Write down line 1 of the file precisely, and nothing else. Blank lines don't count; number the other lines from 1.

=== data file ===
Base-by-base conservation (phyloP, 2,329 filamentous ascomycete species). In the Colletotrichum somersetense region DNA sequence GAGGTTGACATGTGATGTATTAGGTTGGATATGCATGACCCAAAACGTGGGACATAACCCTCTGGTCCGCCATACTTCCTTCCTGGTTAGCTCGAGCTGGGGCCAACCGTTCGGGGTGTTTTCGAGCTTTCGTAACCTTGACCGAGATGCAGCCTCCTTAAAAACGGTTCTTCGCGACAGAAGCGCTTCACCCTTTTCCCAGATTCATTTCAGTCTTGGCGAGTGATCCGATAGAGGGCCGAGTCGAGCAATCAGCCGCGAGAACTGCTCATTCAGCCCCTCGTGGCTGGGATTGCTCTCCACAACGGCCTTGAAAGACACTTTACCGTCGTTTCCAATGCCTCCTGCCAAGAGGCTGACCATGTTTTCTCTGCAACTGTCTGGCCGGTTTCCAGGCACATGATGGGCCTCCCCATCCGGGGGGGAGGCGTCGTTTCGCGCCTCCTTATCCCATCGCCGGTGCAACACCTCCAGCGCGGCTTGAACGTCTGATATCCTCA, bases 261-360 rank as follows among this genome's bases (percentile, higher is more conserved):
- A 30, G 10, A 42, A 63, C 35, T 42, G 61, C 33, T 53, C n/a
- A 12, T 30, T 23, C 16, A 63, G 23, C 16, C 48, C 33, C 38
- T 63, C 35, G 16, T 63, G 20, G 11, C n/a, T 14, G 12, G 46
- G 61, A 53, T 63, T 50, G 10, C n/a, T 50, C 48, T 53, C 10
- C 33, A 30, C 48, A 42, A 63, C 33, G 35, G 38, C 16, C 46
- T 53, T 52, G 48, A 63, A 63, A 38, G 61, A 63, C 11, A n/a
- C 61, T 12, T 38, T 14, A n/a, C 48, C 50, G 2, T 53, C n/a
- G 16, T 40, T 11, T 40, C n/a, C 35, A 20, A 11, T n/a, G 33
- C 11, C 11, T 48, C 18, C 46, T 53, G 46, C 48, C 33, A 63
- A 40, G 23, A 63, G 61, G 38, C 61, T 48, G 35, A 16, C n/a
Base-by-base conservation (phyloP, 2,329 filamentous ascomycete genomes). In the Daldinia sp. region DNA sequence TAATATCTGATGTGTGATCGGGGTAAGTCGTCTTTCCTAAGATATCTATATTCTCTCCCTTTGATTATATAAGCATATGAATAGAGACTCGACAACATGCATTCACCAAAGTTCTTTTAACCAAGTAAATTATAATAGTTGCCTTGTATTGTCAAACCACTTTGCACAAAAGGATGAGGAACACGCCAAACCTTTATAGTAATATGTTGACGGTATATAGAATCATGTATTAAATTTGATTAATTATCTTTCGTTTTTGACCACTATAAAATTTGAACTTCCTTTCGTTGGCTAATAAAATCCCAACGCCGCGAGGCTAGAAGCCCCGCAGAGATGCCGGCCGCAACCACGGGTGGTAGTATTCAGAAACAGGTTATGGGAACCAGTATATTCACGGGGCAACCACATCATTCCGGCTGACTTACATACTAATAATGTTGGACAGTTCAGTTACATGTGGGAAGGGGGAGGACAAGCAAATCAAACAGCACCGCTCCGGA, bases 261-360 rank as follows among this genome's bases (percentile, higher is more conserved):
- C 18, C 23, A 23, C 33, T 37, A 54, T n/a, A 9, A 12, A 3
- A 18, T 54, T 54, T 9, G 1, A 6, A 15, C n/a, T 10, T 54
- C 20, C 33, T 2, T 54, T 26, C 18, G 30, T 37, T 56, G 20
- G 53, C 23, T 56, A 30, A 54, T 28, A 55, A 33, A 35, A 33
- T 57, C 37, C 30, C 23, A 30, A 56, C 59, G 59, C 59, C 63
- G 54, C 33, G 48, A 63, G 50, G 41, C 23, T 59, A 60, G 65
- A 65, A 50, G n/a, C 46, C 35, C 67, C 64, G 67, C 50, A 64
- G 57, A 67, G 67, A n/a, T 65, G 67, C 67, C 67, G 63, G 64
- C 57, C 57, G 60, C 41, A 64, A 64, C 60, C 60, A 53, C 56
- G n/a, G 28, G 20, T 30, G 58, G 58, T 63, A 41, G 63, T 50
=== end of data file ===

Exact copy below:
Base-by-base conservation (phyloP, 2,329 filamentous ascomycete species). In the Colletotrichum somersetense region DNA sequence GAGGTTGACATGTGATGTATTAGGTTGGATATGCATGACCCAAAACGTGGGACATAACCCTCTGGTCCGCCATACTTCCTTCCTGGTTAGCTCGAGCTGGGGCCAACCGTTCGGGGTGTTTTCGAGCTTTCGTAACCTTGACCGAGATGCAGCCTCCTTAAAAACGGTTCTTCGCGACAGAAGCGCTTCACCCTTTTCCCAGATTCATTTCAGTCTTGGCGAGTGATCCGATAGAGGGCCGAGTCGAGCAATCAGCCGCGAGAACTGCTCATTCAGCCCCTCGTGGCTGGGATTGCTCTCCACAACGGCCTTGAAAGACACTTTACCGTCGTTTCCAATGCCTCCTGCCAAGAGGCTGACCATGTTTTCTCTGCAACTGTCTGGCCGGTTTCCAGGCACATGATGGGCCTCCCCATCCGGGGGGGAGGCGTCGTTTCGCGCCTCCTTATCCCATCGCCGGTGCAACACCTCCAGCGCGGCTTGAACGTCTGATATCCTCA, bases 261-360 rank as follows among this genome's bases (percentile, higher is more conserved):